Samarium-neodymium dating method


This involves the alpha-decay of 147Sm to 143Nd with a half-life
Half-life
Half-life, abbreviated t½, is the period of time it takes for the amount of a substance undergoing decay to decrease by half. The name was originally used to describe a characteristic of unstable atoms , but it may apply to any quantity which follows a set-rate decay.The original term, dating to...

 of 1.06 x 1011 years. Accuracy levels of less than twenty million years in two-and-a-half billion years are achievable.

Potassium-argon dating method


This involves electron capture
Electron capture
Electron capture is a process in which a proton-rich nuclide absorbs an inner atomic electron and simultaneously emits a neutrino...

 or positron
Positron
The positron or antielectron is the antiparticle or the antimatter counterpart of the electron. The positron has an electric charge of +1e, a spin of ½, and has the same mass as an electron...

 decay of potassium-40 to argon-40. Potassium-40 has a half-life of 1.3 billion years, and so this method is applicable to the oldest rocks. Radioactive potassium-40 is common in mica
Mica
The mica group of sheet silicate minerals includes several closely related materials having highly perfect basal cleavage. All are monoclinic, with a tendency towards pseudohexagonal crystals, and are similar in chemical composition...

s, feldspar
Feldspar
Feldspars are a group of rock-forming tectosilicate minerals which make up as much as 60% of the Earth's crust....

s, and hornblende
Hornblende
Hornblende is a complex inosilicate series of minerals .It is not a recognized mineral in its own right, but the name is used as a general or field term, to refer to a dark amphibole....

s, though the closure temperature is fairly low in these materials, about 125°C (mica) to 450°C (hornblende).

Rubidium-strontium dating method


This is based on the beta decay of rubidium
Rubidium
Rubidium is a chemical element with the symbol Rb and atomic number 37. Rubidium is a soft, silvery-white metallic element of the alkali metal group. Its atomic mass is 85.4678. Elemental rubidium is highly reactive, with properties similar to those of other elements in group 1, such as very rapid...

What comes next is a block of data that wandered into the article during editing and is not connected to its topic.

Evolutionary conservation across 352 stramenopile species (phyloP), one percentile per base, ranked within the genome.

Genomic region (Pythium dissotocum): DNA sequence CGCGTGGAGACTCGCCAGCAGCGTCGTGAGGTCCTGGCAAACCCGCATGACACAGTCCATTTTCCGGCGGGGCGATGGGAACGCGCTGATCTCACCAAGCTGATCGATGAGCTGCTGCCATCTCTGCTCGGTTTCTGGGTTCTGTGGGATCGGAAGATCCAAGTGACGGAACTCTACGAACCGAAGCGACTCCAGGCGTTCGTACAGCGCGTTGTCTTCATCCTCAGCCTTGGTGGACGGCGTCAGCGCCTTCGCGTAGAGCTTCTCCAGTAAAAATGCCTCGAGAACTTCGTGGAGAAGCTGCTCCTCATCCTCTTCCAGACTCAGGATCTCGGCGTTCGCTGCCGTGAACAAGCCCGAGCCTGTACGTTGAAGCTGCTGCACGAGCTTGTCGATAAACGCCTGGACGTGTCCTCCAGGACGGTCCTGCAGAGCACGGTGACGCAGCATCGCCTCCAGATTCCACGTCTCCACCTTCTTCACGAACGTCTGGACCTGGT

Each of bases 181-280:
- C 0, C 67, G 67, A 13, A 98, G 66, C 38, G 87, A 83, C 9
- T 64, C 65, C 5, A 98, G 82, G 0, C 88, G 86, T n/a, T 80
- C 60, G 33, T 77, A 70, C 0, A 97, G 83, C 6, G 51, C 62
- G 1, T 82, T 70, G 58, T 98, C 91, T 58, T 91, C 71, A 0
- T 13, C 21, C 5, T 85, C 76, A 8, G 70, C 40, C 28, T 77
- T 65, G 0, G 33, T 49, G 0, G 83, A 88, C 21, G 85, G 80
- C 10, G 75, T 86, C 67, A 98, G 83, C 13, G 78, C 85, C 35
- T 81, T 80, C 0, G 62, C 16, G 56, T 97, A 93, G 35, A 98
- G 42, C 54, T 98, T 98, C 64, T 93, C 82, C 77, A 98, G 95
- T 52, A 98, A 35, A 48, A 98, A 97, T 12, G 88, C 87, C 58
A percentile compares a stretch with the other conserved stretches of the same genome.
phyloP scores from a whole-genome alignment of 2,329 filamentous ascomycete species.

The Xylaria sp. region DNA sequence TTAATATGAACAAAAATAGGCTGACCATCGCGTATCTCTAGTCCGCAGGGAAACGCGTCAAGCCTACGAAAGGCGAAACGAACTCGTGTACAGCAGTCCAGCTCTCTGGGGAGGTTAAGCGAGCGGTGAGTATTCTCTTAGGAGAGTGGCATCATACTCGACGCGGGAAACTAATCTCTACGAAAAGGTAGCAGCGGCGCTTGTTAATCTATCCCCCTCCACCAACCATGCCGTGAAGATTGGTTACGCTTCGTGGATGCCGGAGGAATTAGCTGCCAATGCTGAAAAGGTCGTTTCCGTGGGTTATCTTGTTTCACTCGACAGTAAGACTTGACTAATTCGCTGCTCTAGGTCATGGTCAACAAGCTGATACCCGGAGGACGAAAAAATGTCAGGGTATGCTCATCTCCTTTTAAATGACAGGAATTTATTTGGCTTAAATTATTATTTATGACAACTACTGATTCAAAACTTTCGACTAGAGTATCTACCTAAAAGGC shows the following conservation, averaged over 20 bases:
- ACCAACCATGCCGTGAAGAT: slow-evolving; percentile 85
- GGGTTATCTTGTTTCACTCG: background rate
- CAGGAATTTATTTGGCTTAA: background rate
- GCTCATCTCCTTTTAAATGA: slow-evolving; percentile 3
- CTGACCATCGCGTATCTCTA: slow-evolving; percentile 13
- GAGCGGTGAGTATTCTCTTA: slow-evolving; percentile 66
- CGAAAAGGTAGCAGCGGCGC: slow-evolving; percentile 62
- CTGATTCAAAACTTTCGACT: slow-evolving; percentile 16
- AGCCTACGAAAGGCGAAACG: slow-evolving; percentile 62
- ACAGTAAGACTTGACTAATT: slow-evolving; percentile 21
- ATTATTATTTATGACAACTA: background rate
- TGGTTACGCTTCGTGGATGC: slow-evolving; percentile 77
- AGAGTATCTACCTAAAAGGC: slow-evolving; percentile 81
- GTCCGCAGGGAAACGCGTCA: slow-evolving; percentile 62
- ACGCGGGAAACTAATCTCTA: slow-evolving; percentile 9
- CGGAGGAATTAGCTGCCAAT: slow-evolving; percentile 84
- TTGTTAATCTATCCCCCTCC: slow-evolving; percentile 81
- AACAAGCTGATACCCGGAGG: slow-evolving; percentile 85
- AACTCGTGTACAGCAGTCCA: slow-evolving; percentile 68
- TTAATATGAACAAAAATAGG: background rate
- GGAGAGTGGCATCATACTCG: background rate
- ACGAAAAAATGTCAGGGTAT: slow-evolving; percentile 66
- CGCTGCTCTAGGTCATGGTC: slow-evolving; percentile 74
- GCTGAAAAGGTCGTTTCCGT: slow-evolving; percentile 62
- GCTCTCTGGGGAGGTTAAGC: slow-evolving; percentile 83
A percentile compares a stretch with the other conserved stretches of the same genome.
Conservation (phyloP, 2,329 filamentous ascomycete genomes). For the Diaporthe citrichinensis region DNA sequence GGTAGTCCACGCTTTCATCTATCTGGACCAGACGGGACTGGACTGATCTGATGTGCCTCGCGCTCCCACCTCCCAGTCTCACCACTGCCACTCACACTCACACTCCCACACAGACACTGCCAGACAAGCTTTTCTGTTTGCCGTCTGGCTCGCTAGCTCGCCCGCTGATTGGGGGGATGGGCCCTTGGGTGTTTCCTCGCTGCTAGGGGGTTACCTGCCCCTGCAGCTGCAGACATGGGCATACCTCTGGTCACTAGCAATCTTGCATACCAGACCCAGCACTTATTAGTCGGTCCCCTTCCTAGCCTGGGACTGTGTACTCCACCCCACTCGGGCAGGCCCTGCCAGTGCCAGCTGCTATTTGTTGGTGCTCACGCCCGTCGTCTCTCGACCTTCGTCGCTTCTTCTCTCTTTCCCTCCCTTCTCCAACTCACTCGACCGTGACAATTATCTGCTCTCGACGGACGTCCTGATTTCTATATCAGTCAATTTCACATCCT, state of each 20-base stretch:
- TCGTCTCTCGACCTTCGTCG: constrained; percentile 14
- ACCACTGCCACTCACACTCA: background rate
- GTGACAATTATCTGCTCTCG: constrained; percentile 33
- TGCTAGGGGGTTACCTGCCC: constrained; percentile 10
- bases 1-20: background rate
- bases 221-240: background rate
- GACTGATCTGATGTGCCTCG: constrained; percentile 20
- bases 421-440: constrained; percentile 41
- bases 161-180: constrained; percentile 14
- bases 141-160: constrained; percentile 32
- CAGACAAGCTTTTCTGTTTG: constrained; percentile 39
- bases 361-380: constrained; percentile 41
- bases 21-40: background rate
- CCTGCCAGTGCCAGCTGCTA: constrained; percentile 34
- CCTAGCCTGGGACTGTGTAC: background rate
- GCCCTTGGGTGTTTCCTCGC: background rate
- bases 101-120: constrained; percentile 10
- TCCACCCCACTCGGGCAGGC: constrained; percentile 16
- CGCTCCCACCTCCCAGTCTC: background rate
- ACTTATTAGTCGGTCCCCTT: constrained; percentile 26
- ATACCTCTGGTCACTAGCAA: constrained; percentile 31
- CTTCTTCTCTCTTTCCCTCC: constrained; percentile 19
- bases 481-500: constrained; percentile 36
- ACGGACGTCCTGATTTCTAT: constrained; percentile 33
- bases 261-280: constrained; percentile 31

-87 to strontium
Strontium
Strontium is a chemical element with the symbol Sr and the atomic number 38. An alkaline earth metal, strontium is a soft silver-white or yellowish metallic element that is highly reactive chemically. The metal turns yellow when exposed to air. It occurs naturally in the minerals celestine and...

-87, with a half-life of 50 billion years. This scheme is used to date old igneous and metamorphic rocks, and has also been used to date lunar samples
Moon rock
Moon rock describes rock that formed on the Earth's moon. The term is also loosely applied to other lunar materials collected during the course of human exploration of the Moon.The rocks collected from the Moon are measured by radiometric dating techniques...

. Closure temperatures are so high that they are not a concern. Rubidium-strontium dating is not as precise as the uranium-lead method, with errors of 30 to 50 million years for a 3-billion-year-old sample.

Uranium-thorium dating method


A relatively short-range dating technique is based on the decay of uranium-234 into thorium-230, a substance with a half-life of about 80,000 years. It is accompanied by a sister process, in which uranium-235 decays into protactinium-231, which has a half-life of 34,300 years.

While uranium
Uranium
Uranium is a silvery-white metallic chemical element in the actinide series of the periodic table, with atomic number 92. It is assigned the chemical symbol U. A uranium atom has 92 protons and 92 electrons, of which 6 are valence electrons...